A geometric fallacy is basically a geometric construction that leads to a false result. I once found an obscure russian treatise on this matter (published by мир), that kept me entertained for weeks: Ya.S.Dubnov’s Errores en las demostraciones geométricas. The edition I have is a decent translation into Spanish, made by K.Medkov in 1993, although unfortunately some of the translated statements had to be treated with a grain of salt. Nonetheless, I did enjoy greatly browsing through the different geometric problems, and learned quite a bit about mathematical reasoning.
Most of the geometric fallacies rely on the use of correct reasoning on the incorrect figures. But I would like to present here one of the most amusing ones, not only for the fact that it didn’t use a wrong figure, but also because it takes us to deliver a contradiction to the Pythagorean Theorem! It goes like this:
In all right triangles, the sum of the lengths of the legs equals the length of the hypothenuse. That is, the sides \( a \), \( b \) and \( c \) satisfy \( a+b=c \), where the largest side is conventionally denoted \( c \) and is called the hypotenuse. The other two sides, of length \( a \) and \( b \) are called the legs (or the catheti)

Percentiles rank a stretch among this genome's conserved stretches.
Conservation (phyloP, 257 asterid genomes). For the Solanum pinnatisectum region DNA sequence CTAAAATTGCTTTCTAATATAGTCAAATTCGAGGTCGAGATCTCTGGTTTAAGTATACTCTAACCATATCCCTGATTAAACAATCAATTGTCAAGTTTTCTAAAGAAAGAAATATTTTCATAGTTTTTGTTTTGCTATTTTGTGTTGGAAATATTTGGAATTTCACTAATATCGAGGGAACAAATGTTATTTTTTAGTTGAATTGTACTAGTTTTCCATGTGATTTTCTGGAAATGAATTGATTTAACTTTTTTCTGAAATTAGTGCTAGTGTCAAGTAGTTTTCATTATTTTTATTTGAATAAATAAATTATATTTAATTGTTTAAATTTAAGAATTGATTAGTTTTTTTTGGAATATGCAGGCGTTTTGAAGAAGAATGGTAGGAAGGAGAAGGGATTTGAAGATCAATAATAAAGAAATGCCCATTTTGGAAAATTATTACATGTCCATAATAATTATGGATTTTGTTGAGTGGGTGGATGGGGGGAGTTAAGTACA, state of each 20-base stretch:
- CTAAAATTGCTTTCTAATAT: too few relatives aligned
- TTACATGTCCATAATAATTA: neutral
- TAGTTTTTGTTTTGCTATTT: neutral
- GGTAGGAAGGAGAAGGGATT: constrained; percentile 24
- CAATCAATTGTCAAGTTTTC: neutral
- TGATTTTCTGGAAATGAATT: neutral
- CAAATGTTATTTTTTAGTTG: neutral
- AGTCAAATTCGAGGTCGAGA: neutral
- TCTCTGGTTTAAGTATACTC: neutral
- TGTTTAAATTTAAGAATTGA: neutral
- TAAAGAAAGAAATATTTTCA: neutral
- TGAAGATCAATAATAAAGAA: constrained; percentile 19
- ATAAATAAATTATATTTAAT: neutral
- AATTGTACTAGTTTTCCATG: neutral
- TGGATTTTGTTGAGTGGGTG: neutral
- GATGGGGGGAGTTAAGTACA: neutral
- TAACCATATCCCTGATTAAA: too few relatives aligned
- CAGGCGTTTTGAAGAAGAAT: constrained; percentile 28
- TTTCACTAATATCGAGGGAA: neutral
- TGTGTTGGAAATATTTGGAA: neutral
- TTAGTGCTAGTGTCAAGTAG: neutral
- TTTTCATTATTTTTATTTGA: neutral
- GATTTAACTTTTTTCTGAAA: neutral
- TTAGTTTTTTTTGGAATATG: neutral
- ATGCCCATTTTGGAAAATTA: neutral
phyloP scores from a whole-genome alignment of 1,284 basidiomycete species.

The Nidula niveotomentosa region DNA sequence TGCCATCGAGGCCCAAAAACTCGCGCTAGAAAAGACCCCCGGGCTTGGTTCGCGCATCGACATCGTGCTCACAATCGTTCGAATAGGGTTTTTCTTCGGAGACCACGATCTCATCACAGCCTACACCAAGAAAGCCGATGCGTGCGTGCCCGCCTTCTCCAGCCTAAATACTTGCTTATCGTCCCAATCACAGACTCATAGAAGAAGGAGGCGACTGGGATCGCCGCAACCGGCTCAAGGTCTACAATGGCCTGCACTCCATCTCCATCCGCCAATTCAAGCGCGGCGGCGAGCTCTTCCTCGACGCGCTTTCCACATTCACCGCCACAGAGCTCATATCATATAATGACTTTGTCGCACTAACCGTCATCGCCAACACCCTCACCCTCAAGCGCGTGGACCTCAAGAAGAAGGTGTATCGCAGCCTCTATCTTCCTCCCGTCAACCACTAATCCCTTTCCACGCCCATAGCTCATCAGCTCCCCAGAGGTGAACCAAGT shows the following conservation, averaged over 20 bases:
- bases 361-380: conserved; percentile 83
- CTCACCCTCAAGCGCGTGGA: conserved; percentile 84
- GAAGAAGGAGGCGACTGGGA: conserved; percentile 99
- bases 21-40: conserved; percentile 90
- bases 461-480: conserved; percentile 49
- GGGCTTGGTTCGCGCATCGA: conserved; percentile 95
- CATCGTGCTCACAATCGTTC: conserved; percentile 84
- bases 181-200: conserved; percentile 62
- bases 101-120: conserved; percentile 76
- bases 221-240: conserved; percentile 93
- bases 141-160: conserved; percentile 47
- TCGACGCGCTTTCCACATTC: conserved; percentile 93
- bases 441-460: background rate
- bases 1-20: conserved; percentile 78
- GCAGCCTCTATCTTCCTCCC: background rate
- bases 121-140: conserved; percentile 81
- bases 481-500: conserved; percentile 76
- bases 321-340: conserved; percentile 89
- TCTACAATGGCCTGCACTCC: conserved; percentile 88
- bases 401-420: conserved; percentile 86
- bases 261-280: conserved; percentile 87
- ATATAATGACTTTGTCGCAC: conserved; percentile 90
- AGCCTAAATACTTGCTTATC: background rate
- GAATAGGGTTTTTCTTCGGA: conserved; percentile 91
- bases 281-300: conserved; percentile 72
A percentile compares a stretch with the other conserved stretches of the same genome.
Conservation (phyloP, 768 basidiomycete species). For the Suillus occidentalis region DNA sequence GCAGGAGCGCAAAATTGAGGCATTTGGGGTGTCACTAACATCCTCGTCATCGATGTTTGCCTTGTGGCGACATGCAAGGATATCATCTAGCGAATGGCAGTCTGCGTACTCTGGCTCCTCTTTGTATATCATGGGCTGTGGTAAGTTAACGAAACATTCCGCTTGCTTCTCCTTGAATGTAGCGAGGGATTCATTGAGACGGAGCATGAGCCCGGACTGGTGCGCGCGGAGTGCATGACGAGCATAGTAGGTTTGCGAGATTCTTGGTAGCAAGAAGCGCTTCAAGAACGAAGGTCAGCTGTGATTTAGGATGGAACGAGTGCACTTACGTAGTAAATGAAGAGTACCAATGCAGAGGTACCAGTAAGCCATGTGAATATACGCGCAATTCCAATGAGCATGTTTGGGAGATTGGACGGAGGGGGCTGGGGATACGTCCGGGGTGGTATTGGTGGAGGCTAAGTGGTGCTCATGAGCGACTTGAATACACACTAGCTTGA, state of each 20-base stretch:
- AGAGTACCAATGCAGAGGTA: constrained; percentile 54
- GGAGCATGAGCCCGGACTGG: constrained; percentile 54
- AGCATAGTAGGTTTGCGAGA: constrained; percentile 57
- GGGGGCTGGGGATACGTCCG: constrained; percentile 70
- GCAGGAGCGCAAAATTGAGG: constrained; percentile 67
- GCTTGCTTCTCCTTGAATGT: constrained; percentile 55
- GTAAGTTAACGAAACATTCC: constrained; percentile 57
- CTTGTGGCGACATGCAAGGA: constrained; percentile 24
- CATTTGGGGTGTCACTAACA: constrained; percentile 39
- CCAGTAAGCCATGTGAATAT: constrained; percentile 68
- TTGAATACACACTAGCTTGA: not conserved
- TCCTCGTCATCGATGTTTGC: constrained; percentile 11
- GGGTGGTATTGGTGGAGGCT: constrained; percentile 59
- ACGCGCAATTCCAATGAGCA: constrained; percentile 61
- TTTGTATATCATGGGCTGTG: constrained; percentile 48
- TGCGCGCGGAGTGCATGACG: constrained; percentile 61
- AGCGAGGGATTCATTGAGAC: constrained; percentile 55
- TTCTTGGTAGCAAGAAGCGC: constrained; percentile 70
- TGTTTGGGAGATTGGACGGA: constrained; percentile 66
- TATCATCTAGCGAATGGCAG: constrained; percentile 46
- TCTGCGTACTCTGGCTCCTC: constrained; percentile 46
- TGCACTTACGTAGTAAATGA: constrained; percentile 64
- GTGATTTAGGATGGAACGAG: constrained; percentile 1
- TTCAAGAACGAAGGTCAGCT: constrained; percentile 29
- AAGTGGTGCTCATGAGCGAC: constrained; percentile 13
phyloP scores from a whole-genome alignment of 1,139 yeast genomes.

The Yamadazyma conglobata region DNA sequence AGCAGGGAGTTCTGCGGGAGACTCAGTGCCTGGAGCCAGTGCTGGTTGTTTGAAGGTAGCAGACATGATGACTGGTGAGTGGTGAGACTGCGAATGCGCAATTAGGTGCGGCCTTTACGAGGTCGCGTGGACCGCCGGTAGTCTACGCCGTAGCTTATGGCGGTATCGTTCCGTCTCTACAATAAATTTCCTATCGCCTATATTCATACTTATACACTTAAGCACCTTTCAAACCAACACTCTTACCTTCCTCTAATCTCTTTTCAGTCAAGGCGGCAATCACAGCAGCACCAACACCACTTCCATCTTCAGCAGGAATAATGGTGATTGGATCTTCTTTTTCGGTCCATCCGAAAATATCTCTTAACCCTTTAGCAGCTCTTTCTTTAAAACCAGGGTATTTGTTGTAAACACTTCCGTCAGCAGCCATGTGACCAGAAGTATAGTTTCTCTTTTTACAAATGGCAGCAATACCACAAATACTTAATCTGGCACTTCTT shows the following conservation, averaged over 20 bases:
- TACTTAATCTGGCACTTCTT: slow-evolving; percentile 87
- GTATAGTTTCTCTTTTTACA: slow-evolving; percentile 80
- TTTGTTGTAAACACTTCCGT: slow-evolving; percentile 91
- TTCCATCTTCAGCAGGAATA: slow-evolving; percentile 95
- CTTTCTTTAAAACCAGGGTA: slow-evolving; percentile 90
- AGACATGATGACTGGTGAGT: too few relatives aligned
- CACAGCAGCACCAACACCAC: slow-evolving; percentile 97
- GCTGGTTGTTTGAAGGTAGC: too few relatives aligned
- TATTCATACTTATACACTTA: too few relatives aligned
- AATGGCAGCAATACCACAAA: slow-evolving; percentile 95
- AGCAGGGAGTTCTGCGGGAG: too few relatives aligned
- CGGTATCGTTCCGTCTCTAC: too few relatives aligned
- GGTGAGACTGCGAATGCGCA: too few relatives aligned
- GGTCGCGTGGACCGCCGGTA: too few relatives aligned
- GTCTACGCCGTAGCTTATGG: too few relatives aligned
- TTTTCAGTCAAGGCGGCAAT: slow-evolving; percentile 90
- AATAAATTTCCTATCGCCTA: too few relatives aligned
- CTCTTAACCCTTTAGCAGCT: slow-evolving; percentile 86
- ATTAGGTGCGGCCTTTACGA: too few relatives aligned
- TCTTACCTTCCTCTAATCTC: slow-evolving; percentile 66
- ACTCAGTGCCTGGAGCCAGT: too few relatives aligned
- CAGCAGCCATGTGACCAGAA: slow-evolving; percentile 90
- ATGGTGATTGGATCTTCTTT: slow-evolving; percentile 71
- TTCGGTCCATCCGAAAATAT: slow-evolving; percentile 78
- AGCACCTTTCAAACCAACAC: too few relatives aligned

(see the page in e.g. wikipedia for more information about triangles)
The “proof” of this absurd result is done by taking to the limit a clever construction. Let us start with a given right triangle, and consider its two legs alone:
Starting in the vertex \( A \), consider a staircase of segments that goes through the midpoints of the sides of the triangle, until reaching the vertex \( B \). Notice that the lengths of segments of this staircase add up to \( a+b \) by construction.
Repeat the same staircase construction starting in the vertex \( A \), and using the midpoints of the previous staircase, until reaching vertex \( B \). The lengths of the segments of this new staircase still add up to \( a+b \).
By taking this construction to the limit, new staircases of length \( a+b \) are constructed that tend to the hypotenuse (in the sense that, after some iterations, the staircase and the hypotenuse will be as close to each other as desired). We infere that the limit of these staircases is indeed the hypotenuse, and since the length of each staircase remained constant \( a+b \), the length of the hypotenuse must also be \( a+b \).
This is obviously not true. What is wrong with this proof?